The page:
Here are seven suggestions for how your family can have fun getting in the mood for Rosh Hashanah:
1)Â Â Â Â Â Apples, apples and more apples: Itâ€™s fun to dip apples in honey on Rosh Hashanah as we wish for a sweet new year. But why just go to a grocery store and buy apples? One of my favorite activities to do with my family before the Jewish New Year is to go apple picking. At the orchard we go to, we take a hay ride out to the apple trees and then we fill our boxes with different kinds of apples. Later we come home and make a yummy apple cake for our Rosh Hashanah dinner and drink apple cider.
Did you ever notice that if you cut an apple right down the middle you see a star? Thereâ€™s a great Rosh Hashanah story about this thatâ€™s fun for kids of all ages. I like the way Shira Kline tells the story on her website.
2)Â Â Â Â Â And donâ€™t forget the honey: At the orchard where we go apple picking, thereâ€™s a really fun general store where they sell all kinds of fresh produce and delicious treats. They also sell those cool honey straws that come in all different flavors. Each year I let my kids buy a bunch of different flavored honey straws and we use them on Rosh Hashanah. Theyâ€™re fun to give out to guests (or to take if we go to someone elseâ€™s house for a holiday meal).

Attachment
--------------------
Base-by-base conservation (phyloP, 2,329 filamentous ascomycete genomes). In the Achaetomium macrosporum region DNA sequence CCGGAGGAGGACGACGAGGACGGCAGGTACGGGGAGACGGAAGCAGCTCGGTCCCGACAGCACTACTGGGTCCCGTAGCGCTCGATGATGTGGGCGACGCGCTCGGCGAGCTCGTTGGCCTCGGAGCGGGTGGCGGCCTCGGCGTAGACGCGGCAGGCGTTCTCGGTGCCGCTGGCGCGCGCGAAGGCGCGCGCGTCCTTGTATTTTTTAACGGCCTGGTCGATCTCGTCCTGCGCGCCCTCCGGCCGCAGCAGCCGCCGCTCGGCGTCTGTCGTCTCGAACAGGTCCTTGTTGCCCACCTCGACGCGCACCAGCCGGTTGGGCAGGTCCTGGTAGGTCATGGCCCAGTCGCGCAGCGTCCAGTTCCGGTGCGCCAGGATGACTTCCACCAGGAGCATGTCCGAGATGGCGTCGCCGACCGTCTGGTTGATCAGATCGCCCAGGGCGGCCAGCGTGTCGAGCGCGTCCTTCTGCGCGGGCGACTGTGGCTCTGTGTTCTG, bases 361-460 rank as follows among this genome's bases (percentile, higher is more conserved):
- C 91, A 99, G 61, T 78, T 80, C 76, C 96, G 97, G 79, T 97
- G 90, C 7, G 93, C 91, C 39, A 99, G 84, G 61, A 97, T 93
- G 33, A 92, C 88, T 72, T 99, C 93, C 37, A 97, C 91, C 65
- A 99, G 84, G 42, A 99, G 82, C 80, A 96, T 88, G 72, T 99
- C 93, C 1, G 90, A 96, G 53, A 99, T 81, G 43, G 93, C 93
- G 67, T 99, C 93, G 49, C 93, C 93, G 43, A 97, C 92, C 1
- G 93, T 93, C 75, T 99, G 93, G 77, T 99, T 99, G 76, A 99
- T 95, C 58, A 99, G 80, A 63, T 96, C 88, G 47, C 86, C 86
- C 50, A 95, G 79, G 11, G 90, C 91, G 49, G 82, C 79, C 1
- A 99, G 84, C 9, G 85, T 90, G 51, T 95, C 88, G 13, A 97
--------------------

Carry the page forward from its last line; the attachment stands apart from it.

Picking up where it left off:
As you prepare for Rosh Hashanah and start to think about dipping your apples in honey, itâ€™s a great time to talk to your kids about how bees make honey. To learn about this from a dad who did some research after he couldnâ€™t answer his daughterâ€™s question about how bees make honey, check out Matt Shipmanâ€™s article How Do Bees Make Honey? (Itâ€™s Not Just Bee Barf). Or better yet, visit a beekeeper and learn about how honeyâ€™s made from an expert!
You can have lots of fun making beeswax candles to light as you welcome the holiday. For instructions on how to make your own beeswax candles click here.
3)Â Â Â Â Â Try some new fruits, too: Thereâ€™s a great custom on the second night of Rosh Hashanah of eating a new fruit of the season; one you havenâ€™t eaten yet this year. So you may want to pick another fruit as well if you can while youâ€™re apple picking, or pick up a different fruit at a farmerâ€™s market or the grocery store. Itâ€™s traditional to recite the Shehecheyanu blessing before eating the new fruit.